St. Vladimir's Seminary Professor of Hermeneutics and Liturgical Art Richard Schneider  recently led a group from his Orthodox Iconology class to New Haven, CT, for a day of viewing Christian art and icons. The class started at an exhibit of Russian icons at the Knights of Columbus Museum . The next stop was the Yale University Art Gallery,  where the group viewed wall paintings from the earliest surviving Christian house church at Dura-Europos. Finally, the class visited Yale Divinity School to view an exhibit of icons by the contemporary Greek iconographer George Kordis .
Noted Professor Schneider, "Throughout our day, we moved from the origins of Christian iconography, to Byzantine and post-Byzantine development, to the most recent expressions. In so doing, we saw both the continuity and creativity in iconography as a living and creative language."
The field trips are a vital part of introducing students to Iconology and are indicative of St. Vladimir's ongoing commitment to the liturgical arts. Professor Schneider's regular Spring term class is always open not only to students but to the general public. "This is especially useful for iconographers who are interested in exploring the theological basis for their work," he explained.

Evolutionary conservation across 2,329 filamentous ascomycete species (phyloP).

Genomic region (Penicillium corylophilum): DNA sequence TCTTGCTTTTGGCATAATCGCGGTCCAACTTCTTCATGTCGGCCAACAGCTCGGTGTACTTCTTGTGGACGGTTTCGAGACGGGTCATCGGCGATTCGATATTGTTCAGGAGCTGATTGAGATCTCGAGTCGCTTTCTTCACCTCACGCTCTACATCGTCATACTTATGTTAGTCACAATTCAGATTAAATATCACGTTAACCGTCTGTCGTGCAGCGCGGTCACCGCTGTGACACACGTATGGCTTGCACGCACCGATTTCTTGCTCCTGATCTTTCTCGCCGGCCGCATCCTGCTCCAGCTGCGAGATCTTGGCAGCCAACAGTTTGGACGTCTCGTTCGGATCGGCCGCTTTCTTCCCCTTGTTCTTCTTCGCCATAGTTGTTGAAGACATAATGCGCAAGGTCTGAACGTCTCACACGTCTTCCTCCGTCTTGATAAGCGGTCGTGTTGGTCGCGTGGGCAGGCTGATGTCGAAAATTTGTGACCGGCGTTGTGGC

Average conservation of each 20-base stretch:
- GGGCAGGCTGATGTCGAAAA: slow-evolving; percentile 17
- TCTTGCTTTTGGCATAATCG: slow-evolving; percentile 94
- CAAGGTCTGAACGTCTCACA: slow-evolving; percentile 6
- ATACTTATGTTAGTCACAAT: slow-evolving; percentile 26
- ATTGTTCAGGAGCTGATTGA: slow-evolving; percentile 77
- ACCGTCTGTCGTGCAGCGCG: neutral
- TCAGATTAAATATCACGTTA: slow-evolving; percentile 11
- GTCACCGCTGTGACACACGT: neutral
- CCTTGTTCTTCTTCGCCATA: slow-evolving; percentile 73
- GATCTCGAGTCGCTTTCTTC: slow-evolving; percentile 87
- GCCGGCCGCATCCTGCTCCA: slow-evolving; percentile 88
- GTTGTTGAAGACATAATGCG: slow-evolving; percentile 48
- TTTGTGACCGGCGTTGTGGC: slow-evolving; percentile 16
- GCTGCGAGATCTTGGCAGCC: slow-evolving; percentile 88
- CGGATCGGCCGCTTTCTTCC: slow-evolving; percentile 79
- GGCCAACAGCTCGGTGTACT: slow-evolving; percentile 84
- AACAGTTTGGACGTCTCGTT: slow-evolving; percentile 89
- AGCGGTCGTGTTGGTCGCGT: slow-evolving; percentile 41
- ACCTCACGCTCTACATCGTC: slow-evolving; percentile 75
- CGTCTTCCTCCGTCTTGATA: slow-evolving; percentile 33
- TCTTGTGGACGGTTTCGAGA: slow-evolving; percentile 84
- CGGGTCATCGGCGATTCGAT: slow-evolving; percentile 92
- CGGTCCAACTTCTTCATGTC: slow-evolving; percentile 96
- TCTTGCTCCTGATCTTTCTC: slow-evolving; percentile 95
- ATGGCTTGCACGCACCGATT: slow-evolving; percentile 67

Also in the spring, The Rev. Dn. Evan Freeman  (SVOTS M.Div. '09, Th.M. '12), Yale University doctoral student in Byzantine and Medieval Art History, offered a talk hosted by the St. Juliana's Society at St. Vladimir's.  In his May 19 presentation, "Taste and See: Iconographic Programming in the Liturgy," Dn. Evan encouraged the women of the Society to consider how icons are used in churches and in the Liturgy. Why, for  example, are certain icons located in specific parts of the church building? What is the relationship between images and liturgical actions? How do liturgical texts and hymns influence icons?
"As future leaders and teachers in the Church, it is important that we seek to understand the role of icons in the Liturgy and be prepared explain icons to those around us," noted Dn. Evan.